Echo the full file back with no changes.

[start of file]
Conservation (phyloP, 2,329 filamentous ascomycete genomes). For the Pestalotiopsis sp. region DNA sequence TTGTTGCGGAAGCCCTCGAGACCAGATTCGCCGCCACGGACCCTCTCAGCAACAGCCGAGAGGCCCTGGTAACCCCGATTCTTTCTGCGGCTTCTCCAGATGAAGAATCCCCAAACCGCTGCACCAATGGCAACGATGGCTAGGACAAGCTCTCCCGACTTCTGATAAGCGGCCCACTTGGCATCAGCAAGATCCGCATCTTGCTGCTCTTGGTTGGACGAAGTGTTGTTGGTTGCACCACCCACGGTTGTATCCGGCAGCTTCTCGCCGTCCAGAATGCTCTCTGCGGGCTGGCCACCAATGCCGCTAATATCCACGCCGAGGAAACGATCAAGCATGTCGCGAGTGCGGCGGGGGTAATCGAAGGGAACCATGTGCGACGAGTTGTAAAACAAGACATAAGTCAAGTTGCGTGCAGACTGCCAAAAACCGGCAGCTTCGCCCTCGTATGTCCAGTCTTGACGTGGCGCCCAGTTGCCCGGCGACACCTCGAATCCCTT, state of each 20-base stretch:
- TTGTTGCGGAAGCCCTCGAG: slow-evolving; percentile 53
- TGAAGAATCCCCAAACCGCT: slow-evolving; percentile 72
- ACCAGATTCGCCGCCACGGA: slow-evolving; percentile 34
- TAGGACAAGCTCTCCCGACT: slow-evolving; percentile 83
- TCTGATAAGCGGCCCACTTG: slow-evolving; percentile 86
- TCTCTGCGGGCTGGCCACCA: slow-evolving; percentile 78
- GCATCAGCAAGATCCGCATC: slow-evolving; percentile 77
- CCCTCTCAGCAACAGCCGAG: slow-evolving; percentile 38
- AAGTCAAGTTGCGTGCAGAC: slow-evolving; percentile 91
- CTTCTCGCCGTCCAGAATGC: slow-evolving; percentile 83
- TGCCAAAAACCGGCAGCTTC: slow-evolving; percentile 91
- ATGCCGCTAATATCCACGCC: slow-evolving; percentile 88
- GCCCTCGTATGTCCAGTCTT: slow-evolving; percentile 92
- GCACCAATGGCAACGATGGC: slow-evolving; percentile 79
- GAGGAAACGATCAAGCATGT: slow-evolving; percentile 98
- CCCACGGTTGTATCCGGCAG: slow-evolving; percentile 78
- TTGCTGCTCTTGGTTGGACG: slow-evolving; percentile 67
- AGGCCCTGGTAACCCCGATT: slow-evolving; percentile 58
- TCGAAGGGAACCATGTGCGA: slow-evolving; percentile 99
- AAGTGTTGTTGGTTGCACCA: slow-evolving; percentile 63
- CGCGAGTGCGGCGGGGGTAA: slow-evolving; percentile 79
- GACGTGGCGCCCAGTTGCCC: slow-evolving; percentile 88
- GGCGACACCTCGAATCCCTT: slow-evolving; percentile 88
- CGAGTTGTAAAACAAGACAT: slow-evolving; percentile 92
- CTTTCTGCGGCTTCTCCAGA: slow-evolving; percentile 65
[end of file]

Conservation (phyloP, 2,329 filamentous ascomycete genomes). For the Pestalotiopsis sp. region DNA sequence TTGTTGCGGAAGCCCTCGAGACCAGATTCGCCGCCACGGACCCTCTCAGCAACAGCCGAGAGGCCCTGGTAACCCCGATTCTTTCTGCGGCTTCTCCAGATGAAGAATCCCCAAACCGCTGCACCAATGGCAACGATGGCTAGGACAAGCTCTCCCGACTTCTGATAAGCGGCCCACTTGGCATCAGCAAGATCCGCATCTTGCTGCTCTTGGTTGGACGAAGTGTTGTTGGTTGCACCACCCACGGTTGTATCCGGCAGCTTCTCGCCGTCCAGAATGCTCTCTGCGGGCTGGCCACCAATGCCGCTAATATCCACGCCGAGGAAACGATCAAGCATGTCGCGAGTGCGGCGGGGGTAATCGAAGGGAACCATGTGCGACGAGTTGTAAAACAAGACATAAGTCAAGTTGCGTGCAGACTGCCAAAAACCGGCAGCTTCGCCCTCGTATGTCCAGTCTTGACGTGGCGCCCAGTTGCCCGGCGACACCTCGAATCCCTT, state of each 20-base stretch:
- TTGTTGCGGAAGCCCTCGAG: slow-evolving; percentile 53
- TGAAGAATCCCCAAACCGCT: slow-evolving; percentile 72
- ACCAGATTCGCCGCCACGGA: slow-evolving; percentile 34
- TAGGACAAGCTCTCCCGACT: slow-evolving; percentile 83
- TCTGATAAGCGGCCCACTTG: slow-evolving; percentile 86
- TCTCTGCGGGCTGGCCACCA: slow-evolving; percentile 78
- GCATCAGCAAGATCCGCATC: slow-evolving; percentile 77
- CCCTCTCAGCAACAGCCGAG: slow-evolving; percentile 38
- AAGTCAAGTTGCGTGCAGAC: slow-evolving; percentile 91
- CTTCTCGCCGTCCAGAATGC: slow-evolving; percentile 83
- TGCCAAAAACCGGCAGCTTC: slow-evolving; percentile 91
- ATGCCGCTAATATCCACGCC: slow-evolving; percentile 88
- GCCCTCGTATGTCCAGTCTT: slow-evolving; percentile 92
- GCACCAATGGCAACGATGGC: slow-evolving; percentile 79
- GAGGAAACGATCAAGCATGT: slow-evolving; percentile 98
- CCCACGGTTGTATCCGGCAG: slow-evolving; percentile 78
- TTGCTGCTCTTGGTTGGACG: slow-evolving; percentile 67
- AGGCCCTGGTAACCCCGATT: slow-evolving; percentile 58
- TCGAAGGGAACCATGTGCGA: slow-evolving; percentile 99
- AAGTGTTGTTGGTTGCACCA: slow-evolving; percentile 63
- CGCGAGTGCGGCGGGGGTAA: slow-evolving; percentile 79
- GACGTGGCGCCCAGTTGCCC: slow-evolving; percentile 88
- GGCGACACCTCGAATCCCTT: slow-evolving; percentile 88
- CGAGTTGTAAAACAAGACAT: slow-evolving; percentile 92
- CTTTCTGCGGCTTCTCCAGA: slow-evolving; percentile 65